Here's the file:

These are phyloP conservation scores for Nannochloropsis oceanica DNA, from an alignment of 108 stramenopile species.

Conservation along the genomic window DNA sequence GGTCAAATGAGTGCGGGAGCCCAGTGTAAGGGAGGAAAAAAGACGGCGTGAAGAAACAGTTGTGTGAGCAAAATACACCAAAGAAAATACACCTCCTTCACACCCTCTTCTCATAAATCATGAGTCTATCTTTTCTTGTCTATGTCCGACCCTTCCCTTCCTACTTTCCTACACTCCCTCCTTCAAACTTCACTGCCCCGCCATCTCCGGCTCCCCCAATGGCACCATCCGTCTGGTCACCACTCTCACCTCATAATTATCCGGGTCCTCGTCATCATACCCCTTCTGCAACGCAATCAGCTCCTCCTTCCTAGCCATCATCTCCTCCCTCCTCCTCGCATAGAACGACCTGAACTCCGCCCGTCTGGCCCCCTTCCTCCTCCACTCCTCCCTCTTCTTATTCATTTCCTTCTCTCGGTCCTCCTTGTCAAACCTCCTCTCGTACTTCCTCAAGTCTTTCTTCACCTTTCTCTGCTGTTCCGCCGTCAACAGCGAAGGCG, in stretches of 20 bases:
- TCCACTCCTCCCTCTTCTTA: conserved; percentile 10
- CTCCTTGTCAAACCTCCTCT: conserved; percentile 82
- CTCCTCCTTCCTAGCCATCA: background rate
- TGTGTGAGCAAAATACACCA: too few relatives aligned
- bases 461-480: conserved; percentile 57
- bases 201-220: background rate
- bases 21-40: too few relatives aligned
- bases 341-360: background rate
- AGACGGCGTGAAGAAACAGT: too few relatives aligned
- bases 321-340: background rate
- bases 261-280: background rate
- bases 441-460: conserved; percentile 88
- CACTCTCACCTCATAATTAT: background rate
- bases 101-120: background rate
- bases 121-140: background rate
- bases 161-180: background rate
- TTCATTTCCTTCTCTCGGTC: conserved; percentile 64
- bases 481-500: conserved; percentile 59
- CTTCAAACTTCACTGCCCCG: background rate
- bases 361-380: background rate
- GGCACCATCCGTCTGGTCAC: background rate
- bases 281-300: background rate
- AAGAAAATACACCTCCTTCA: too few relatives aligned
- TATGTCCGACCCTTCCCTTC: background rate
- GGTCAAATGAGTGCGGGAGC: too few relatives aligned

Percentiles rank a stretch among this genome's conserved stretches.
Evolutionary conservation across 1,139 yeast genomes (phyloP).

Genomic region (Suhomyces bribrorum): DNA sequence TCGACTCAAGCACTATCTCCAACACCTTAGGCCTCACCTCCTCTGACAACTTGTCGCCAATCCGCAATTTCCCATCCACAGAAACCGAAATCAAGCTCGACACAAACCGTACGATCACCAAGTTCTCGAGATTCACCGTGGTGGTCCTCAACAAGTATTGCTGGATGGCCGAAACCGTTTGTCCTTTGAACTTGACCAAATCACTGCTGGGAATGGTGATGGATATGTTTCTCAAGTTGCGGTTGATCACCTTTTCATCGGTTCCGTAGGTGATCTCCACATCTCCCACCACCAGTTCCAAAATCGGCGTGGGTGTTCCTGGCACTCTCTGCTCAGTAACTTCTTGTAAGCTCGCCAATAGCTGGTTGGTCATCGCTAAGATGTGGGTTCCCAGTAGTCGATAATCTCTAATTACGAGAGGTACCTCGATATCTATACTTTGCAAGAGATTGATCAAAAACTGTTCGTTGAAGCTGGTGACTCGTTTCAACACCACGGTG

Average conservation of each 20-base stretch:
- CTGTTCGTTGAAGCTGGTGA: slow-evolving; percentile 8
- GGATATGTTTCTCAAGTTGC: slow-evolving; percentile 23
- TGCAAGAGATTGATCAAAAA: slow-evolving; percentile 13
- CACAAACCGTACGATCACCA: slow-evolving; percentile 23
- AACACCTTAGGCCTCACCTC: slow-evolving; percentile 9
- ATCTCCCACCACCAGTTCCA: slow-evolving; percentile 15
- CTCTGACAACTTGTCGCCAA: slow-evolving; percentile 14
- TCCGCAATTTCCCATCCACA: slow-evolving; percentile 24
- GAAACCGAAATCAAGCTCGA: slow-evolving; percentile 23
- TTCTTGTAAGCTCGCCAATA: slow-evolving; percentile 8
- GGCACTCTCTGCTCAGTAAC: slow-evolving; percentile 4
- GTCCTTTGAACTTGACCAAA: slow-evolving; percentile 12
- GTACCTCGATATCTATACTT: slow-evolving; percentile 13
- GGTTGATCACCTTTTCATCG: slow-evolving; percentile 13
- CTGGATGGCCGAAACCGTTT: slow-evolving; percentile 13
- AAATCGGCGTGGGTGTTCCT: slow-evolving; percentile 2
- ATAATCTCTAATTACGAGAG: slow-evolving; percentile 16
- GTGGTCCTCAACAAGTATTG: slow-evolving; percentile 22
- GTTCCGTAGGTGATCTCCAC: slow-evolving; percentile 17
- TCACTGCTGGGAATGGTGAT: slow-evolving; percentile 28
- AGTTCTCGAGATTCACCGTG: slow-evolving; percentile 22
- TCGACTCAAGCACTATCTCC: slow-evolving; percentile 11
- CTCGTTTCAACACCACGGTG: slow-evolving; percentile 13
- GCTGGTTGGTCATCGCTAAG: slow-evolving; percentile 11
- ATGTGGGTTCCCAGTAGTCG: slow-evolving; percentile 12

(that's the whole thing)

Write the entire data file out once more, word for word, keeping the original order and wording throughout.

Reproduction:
These are phyloP conservation scores for Nannochloropsis oceanica DNA, from an alignment of 108 stramenopile species.

Conservation along the genomic window DNA sequence GGTCAAATGAGTGCGGGAGCCCAGTGTAAGGGAGGAAAAAAGACGGCGTGAAGAAACAGTTGTGTGAGCAAAATACACCAAAGAAAATACACCTCCTTCACACCCTCTTCTCATAAATCATGAGTCTATCTTTTCTTGTCTATGTCCGACCCTTCCCTTCCTACTTTCCTACACTCCCTCCTTCAAACTTCACTGCCCCGCCATCTCCGGCTCCCCCAATGGCACCATCCGTCTGGTCACCACTCTCACCTCATAATTATCCGGGTCCTCGTCATCATACCCCTTCTGCAACGCAATCAGCTCCTCCTTCCTAGCCATCATCTCCTCCCTCCTCCTCGCATAGAACGACCTGAACTCCGCCCGTCTGGCCCCCTTCCTCCTCCACTCCTCCCTCTTCTTATTCATTTCCTTCTCTCGGTCCTCCTTGTCAAACCTCCTCTCGTACTTCCTCAAGTCTTTCTTCACCTTTCTCTGCTGTTCCGCCGTCAACAGCGAAGGCG, in stretches of 20 bases:
- TCCACTCCTCCCTCTTCTTA: conserved; percentile 10
- CTCCTTGTCAAACCTCCTCT: conserved; percentile 82
- CTCCTCCTTCCTAGCCATCA: background rate
- TGTGTGAGCAAAATACACCA: too few relatives aligned
- bases 461-480: conserved; percentile 57
- bases 201-220: background rate
- bases 21-40: too few relatives aligned
- bases 341-360: background rate
- AGACGGCGTGAAGAAACAGT: too few relatives aligned
- bases 321-340: background rate
- bases 261-280: background rate
- bases 441-460: conserved; percentile 88
- CACTCTCACCTCATAATTAT: background rate
- bases 101-120: background rate
- bases 121-140: background rate
- bases 161-180: background rate
- TTCATTTCCTTCTCTCGGTC: conserved; percentile 64
- bases 481-500: conserved; percentile 59
- CTTCAAACTTCACTGCCCCG: background rate
- bases 361-380: background rate
- GGCACCATCCGTCTGGTCAC: background rate
- bases 281-300: background rate
- AAGAAAATACACCTCCTTCA: too few relatives aligned
- TATGTCCGACCCTTCCCTTC: background rate
- GGTCAAATGAGTGCGGGAGC: too few relatives aligned

Percentiles rank a stretch among this genome's conserved stretches.
Evolutionary conservation across 1,139 yeast genomes (phyloP).

Genomic region (Suhomyces bribrorum): DNA sequence TCGACTCAAGCACTATCTCCAACACCTTAGGCCTCACCTCCTCTGACAACTTGTCGCCAATCCGCAATTTCCCATCCACAGAAACCGAAATCAAGCTCGACACAAACCGTACGATCACCAAGTTCTCGAGATTCACCGTGGTGGTCCTCAACAAGTATTGCTGGATGGCCGAAACCGTTTGTCCTTTGAACTTGACCAAATCACTGCTGGGAATGGTGATGGATATGTTTCTCAAGTTGCGGTTGATCACCTTTTCATCGGTTCCGTAGGTGATCTCCACATCTCCCACCACCAGTTCCAAAATCGGCGTGGGTGTTCCTGGCACTCTCTGCTCAGTAACTTCTTGTAAGCTCGCCAATAGCTGGTTGGTCATCGCTAAGATGTGGGTTCCCAGTAGTCGATAATCTCTAATTACGAGAGGTACCTCGATATCTATACTTTGCAAGAGATTGATCAAAAACTGTTCGTTGAAGCTGGTGACTCGTTTCAACACCACGGTG

Average conservation of each 20-base stretch:
- CTGTTCGTTGAAGCTGGTGA: slow-evolving; percentile 8
- GGATATGTTTCTCAAGTTGC: slow-evolving; percentile 23
- TGCAAGAGATTGATCAAAAA: slow-evolving; percentile 13
- CACAAACCGTACGATCACCA: slow-evolving; percentile 23
- AACACCTTAGGCCTCACCTC: slow-evolving; percentile 9
- ATCTCCCACCACCAGTTCCA: slow-evolving; percentile 15
- CTCTGACAACTTGTCGCCAA: slow-evolving; percentile 14
- TCCGCAATTTCCCATCCACA: slow-evolving; percentile 24
- GAAACCGAAATCAAGCTCGA: slow-evolving; percentile 23
- TTCTTGTAAGCTCGCCAATA: slow-evolving; percentile 8
- GGCACTCTCTGCTCAGTAAC: slow-evolving; percentile 4
- GTCCTTTGAACTTGACCAAA: slow-evolving; percentile 12
- GTACCTCGATATCTATACTT: slow-evolving; percentile 13
- GGTTGATCACCTTTTCATCG: slow-evolving; percentile 13
- CTGGATGGCCGAAACCGTTT: slow-evolving; percentile 13
- AAATCGGCGTGGGTGTTCCT: slow-evolving; percentile 2
- ATAATCTCTAATTACGAGAG: slow-evolving; percentile 16
- GTGGTCCTCAACAAGTATTG: slow-evolving; percentile 22
- GTTCCGTAGGTGATCTCCAC: slow-evolving; percentile 17
- TCACTGCTGGGAATGGTGAT: slow-evolving; percentile 28
- AGTTCTCGAGATTCACCGTG: slow-evolving; percentile 22
- TCGACTCAAGCACTATCTCC: slow-evolving; percentile 11
- CTCGTTTCAACACCACGGTG: slow-evolving; percentile 13
- GCTGGTTGGTCATCGCTAAG: slow-evolving; percentile 11
- ATGTGGGTTCCCAGTAGTCG: slow-evolving; percentile 12